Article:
Smart working, from the English “agile work“, identifies a work reality that is now widespread and that involves not only operators in the IT sector but also more and more realities of the banking world and also manufacturing.
For some, smart working is mistakenly equated with teleworking and is reductively considered a mere work from home. The premise of this modern understanding of work is that employees are evaluated not for the number of hours they actually work, but for the results they achieve. As this ideology is assimilated, the office moves along with the worker himself: from home, from the bar, from the park, from wherever the smart worker remains in contact with employers and colleagues. The term smart refers precisely to the ability to easily stay in touch with one’s work, allowing the worker to reconcile work with family commitments and cope with the so-called unexpected.
Not just benefits for workers: companies that practice smart working have also found significant pros, from the ability to have smaller work environments to significant savings in terms of bills and permits. As for productivity, when you work two days a week from home, on average it increases by 20% (source: smartwork observatory of Politecnico di Milano).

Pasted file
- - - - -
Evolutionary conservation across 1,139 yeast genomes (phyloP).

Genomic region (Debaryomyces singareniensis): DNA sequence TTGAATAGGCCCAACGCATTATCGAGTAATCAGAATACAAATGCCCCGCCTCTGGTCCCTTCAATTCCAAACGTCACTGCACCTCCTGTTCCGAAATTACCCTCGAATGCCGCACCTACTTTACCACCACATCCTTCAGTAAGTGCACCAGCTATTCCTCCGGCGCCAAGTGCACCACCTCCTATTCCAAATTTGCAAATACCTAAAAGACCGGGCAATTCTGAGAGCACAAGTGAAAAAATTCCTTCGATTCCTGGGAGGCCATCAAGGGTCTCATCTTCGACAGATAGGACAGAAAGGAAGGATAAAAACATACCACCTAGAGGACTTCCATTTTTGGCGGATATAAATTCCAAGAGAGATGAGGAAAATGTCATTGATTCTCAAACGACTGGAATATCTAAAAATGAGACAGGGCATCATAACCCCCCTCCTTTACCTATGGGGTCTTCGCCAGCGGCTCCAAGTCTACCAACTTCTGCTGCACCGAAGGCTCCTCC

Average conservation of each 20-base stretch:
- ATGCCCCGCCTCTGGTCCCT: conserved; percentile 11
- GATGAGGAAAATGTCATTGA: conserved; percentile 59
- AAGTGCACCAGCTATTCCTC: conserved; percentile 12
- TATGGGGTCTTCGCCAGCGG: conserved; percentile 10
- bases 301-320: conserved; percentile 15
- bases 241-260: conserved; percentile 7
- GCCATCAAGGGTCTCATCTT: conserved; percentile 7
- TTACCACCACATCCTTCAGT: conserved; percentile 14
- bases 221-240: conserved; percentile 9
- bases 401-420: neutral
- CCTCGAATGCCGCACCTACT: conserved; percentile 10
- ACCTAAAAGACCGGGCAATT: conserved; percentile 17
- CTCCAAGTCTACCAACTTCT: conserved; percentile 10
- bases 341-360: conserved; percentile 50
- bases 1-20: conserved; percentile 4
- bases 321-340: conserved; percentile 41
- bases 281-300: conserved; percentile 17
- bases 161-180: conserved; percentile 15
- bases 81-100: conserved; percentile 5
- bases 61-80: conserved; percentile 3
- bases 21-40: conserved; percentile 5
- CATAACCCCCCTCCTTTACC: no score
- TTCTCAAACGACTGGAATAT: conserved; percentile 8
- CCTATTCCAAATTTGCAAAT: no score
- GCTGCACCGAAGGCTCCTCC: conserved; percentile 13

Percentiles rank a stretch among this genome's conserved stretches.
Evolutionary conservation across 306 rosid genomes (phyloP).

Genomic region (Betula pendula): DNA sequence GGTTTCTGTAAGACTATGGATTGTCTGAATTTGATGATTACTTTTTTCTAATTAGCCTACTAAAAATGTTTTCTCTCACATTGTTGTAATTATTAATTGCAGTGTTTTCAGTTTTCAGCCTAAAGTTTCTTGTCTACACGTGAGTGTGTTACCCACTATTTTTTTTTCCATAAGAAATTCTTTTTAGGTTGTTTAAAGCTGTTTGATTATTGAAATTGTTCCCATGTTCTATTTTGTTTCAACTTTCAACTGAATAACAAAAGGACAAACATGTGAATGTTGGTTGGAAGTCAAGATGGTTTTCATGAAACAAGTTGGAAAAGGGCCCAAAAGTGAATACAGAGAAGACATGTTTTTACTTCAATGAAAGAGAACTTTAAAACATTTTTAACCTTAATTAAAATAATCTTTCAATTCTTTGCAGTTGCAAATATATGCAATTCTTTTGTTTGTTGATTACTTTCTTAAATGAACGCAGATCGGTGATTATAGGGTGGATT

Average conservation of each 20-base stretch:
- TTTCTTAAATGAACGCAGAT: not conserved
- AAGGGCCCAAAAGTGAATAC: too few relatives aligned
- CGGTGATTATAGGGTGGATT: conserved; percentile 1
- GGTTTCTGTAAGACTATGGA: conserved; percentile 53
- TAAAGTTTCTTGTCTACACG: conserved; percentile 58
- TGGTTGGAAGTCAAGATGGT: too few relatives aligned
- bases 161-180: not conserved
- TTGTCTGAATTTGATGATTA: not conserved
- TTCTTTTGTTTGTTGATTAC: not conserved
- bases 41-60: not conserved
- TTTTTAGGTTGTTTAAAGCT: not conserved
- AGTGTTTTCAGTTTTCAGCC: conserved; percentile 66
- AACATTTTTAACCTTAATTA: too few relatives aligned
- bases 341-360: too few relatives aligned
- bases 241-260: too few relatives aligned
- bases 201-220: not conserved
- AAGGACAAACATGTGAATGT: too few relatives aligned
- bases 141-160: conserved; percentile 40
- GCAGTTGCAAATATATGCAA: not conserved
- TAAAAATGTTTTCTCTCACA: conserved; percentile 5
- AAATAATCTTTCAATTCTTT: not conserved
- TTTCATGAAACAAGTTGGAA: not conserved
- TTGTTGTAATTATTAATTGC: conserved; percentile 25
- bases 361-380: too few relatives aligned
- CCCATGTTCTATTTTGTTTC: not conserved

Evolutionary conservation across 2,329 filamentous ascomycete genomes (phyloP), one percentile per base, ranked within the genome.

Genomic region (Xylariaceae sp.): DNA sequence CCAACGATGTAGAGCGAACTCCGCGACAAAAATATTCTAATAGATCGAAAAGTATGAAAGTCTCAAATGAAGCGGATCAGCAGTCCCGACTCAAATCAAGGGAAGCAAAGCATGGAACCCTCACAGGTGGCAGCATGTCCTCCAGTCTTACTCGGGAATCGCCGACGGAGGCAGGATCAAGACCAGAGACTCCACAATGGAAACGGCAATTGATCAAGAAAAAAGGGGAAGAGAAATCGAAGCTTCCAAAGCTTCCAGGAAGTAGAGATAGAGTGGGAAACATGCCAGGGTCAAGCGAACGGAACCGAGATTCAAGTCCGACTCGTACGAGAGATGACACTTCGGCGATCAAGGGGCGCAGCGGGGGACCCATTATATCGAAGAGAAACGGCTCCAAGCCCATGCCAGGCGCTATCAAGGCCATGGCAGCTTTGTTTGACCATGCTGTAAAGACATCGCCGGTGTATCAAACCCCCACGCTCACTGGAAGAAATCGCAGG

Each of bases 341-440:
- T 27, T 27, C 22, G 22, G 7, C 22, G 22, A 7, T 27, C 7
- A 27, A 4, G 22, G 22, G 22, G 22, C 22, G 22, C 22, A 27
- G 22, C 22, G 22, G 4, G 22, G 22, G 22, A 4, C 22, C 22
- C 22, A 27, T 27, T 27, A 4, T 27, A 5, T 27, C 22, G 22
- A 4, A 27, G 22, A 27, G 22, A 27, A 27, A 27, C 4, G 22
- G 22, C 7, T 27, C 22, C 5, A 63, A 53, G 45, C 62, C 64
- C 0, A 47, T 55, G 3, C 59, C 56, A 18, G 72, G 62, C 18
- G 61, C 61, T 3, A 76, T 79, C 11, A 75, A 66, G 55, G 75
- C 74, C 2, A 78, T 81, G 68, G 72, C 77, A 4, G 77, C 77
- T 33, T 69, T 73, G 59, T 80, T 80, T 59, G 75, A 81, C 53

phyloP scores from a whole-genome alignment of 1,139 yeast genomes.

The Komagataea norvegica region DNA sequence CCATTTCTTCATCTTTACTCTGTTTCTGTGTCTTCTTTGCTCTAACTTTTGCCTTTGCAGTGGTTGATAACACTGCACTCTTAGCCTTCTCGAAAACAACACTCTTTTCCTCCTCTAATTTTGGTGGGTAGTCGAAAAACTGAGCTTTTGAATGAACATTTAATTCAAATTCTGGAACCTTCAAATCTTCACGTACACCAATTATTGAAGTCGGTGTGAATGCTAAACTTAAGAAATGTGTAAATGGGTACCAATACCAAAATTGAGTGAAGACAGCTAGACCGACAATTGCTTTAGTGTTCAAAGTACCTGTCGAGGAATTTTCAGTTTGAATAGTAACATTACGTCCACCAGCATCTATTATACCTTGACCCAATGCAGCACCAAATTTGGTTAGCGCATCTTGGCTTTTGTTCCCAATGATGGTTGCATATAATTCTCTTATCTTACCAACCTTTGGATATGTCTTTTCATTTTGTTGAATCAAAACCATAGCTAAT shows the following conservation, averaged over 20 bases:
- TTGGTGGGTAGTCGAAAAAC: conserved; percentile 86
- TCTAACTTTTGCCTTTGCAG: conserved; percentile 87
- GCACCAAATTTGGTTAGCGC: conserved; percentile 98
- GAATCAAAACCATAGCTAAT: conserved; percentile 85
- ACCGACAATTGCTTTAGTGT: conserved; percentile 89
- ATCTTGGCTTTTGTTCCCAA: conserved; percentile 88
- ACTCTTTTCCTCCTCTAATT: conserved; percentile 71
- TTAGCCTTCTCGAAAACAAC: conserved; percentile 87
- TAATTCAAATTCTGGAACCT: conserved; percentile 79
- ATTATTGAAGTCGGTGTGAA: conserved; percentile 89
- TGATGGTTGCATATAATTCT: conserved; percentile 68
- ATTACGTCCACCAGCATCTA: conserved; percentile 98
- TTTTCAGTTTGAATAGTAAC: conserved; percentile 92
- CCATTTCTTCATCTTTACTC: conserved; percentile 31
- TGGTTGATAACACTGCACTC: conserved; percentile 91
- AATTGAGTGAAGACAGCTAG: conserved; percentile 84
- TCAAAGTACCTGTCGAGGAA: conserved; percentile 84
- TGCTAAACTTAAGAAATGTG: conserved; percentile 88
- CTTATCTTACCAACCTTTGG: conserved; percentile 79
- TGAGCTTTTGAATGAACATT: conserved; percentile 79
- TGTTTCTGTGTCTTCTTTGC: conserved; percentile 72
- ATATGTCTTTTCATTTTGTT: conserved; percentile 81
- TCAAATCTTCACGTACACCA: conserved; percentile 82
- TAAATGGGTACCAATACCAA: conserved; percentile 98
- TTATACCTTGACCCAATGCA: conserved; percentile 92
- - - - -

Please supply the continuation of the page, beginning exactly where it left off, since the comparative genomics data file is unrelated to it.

Pioneering this trend was Germany’s Siemens, and it goes without saying that the first sector to embrace this project was IT, technology and consulting. In the wake of these, the major banking groups then joined in, involving a little bit all sectors.
Italy is also showing signs of increasing this work practice, going from 17% in 2015 to 30% in the current year (source: annual observatory of the School of Management of the Politecnico di Milano): a phenomenon that currently mainly affects large multinationals.